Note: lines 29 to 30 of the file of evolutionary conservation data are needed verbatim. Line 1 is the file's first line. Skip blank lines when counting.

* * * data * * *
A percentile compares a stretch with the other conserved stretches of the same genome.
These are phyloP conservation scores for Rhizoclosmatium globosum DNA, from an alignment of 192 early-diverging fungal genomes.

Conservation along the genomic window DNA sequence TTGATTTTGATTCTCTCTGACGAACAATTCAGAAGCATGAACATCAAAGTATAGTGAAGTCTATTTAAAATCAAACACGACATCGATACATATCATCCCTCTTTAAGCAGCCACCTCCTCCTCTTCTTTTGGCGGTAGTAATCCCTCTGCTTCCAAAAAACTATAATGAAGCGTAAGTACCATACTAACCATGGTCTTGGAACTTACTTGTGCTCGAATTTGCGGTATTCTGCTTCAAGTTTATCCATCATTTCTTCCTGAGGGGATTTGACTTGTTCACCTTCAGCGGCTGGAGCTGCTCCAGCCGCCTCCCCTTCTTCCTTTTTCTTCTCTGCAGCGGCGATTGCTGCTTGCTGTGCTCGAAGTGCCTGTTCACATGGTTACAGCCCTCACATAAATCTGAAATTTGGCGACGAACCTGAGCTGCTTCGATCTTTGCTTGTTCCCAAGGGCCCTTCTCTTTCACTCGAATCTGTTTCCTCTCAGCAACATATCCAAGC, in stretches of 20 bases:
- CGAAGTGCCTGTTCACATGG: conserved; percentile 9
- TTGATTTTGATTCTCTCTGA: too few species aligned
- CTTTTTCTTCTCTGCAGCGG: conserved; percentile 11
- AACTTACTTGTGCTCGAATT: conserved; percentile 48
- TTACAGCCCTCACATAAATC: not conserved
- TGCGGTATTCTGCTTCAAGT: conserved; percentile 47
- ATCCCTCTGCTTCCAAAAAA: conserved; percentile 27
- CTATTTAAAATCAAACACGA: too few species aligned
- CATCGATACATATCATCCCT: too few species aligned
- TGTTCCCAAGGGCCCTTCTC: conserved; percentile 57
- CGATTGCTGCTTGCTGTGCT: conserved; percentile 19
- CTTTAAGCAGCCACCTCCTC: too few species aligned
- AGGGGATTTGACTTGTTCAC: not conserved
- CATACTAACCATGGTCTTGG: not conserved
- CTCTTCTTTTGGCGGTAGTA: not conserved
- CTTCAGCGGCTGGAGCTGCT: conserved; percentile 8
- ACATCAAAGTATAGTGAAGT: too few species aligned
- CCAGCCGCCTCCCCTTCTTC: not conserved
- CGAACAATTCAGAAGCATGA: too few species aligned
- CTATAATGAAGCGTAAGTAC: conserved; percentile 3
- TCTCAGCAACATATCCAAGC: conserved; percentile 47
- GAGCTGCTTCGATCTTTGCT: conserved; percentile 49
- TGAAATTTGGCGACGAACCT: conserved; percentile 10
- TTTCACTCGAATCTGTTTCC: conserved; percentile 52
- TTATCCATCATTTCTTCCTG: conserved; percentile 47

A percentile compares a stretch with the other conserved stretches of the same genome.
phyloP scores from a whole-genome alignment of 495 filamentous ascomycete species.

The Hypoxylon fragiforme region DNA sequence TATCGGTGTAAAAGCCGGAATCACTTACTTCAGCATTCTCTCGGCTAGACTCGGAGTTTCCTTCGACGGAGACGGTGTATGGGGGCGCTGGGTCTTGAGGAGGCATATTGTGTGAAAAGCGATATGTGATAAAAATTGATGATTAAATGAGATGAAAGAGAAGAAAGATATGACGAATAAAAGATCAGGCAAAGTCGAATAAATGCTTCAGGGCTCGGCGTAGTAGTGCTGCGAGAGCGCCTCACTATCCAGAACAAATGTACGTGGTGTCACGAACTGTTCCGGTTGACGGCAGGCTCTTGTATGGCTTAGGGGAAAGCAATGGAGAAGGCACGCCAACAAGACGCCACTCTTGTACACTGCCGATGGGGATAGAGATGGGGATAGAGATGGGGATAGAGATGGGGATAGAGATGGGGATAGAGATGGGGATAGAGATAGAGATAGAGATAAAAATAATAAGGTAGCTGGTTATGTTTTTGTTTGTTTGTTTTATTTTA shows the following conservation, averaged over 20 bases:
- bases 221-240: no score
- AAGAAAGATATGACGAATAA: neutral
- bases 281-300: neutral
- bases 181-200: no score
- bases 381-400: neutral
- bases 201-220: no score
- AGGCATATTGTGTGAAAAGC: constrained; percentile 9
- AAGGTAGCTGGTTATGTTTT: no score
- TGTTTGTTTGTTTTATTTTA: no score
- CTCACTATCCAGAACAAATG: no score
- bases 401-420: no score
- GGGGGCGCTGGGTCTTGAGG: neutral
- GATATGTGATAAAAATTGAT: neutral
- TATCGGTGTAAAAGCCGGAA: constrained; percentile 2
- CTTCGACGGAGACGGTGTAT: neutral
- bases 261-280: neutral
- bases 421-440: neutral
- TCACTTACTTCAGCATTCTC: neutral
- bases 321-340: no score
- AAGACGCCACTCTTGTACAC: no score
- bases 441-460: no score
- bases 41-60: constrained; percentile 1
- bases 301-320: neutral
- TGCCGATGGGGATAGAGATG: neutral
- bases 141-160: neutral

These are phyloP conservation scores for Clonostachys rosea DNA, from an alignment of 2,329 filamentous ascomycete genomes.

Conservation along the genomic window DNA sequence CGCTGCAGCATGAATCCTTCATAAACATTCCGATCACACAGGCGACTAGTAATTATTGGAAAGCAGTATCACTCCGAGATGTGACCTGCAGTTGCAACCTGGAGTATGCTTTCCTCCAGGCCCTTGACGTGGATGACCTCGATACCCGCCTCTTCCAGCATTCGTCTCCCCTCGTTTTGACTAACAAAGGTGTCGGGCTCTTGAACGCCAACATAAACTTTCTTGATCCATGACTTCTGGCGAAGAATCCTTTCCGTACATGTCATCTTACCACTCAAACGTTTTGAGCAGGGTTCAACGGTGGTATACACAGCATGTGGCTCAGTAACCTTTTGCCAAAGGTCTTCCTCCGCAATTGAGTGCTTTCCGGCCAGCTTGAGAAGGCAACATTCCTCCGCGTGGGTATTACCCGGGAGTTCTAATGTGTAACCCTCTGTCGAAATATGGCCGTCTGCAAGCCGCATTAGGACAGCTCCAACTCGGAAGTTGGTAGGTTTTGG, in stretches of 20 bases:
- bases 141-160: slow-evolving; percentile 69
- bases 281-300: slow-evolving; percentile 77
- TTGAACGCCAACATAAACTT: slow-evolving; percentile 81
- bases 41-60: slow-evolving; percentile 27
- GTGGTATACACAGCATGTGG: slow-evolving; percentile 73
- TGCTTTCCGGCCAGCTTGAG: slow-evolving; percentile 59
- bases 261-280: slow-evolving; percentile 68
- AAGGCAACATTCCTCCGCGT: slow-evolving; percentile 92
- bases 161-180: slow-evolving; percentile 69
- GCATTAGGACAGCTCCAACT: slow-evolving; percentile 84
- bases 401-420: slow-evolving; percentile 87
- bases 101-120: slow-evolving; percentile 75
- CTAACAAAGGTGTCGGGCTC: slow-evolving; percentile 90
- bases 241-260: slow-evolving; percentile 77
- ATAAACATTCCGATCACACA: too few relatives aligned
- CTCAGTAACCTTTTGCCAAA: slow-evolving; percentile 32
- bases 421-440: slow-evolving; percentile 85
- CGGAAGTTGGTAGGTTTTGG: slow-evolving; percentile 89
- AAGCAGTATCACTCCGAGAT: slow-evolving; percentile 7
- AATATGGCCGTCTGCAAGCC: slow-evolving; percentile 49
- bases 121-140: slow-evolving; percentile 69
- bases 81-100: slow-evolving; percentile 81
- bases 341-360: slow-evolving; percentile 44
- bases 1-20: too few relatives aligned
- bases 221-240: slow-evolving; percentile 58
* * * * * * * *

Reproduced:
A percentile compares a stretch with the other conserved stretches of the same genome.
phyloP scores from a whole-genome alignment of 495 filamentous ascomycete species.